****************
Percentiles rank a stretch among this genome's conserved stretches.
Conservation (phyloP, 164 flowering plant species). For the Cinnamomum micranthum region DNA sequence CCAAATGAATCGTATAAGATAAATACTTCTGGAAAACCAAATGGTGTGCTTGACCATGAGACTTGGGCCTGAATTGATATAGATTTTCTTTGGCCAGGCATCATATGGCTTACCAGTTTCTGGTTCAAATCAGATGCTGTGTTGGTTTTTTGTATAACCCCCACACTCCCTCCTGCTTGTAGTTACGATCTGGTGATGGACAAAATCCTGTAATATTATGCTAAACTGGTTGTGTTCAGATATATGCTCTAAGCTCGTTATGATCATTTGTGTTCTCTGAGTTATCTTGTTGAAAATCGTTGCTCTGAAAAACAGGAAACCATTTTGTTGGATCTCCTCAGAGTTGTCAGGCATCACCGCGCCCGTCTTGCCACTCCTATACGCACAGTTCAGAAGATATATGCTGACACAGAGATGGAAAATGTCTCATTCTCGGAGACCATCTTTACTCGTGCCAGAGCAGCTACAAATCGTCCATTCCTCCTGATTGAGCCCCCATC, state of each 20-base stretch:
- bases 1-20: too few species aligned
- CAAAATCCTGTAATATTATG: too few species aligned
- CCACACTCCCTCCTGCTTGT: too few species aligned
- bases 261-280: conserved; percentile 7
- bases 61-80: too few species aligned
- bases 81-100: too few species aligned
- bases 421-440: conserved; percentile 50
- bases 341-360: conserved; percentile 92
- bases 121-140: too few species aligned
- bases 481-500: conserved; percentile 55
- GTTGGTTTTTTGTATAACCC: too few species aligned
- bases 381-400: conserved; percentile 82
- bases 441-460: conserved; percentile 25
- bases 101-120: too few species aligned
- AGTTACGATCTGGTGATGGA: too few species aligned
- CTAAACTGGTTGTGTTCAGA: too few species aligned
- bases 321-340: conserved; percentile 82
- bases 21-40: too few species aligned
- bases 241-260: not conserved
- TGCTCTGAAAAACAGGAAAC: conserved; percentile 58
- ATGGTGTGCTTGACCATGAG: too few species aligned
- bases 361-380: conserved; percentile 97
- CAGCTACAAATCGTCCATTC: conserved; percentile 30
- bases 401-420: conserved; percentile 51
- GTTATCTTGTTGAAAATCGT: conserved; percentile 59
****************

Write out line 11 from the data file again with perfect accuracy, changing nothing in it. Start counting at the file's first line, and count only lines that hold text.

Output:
- bases 121-140: too few species aligned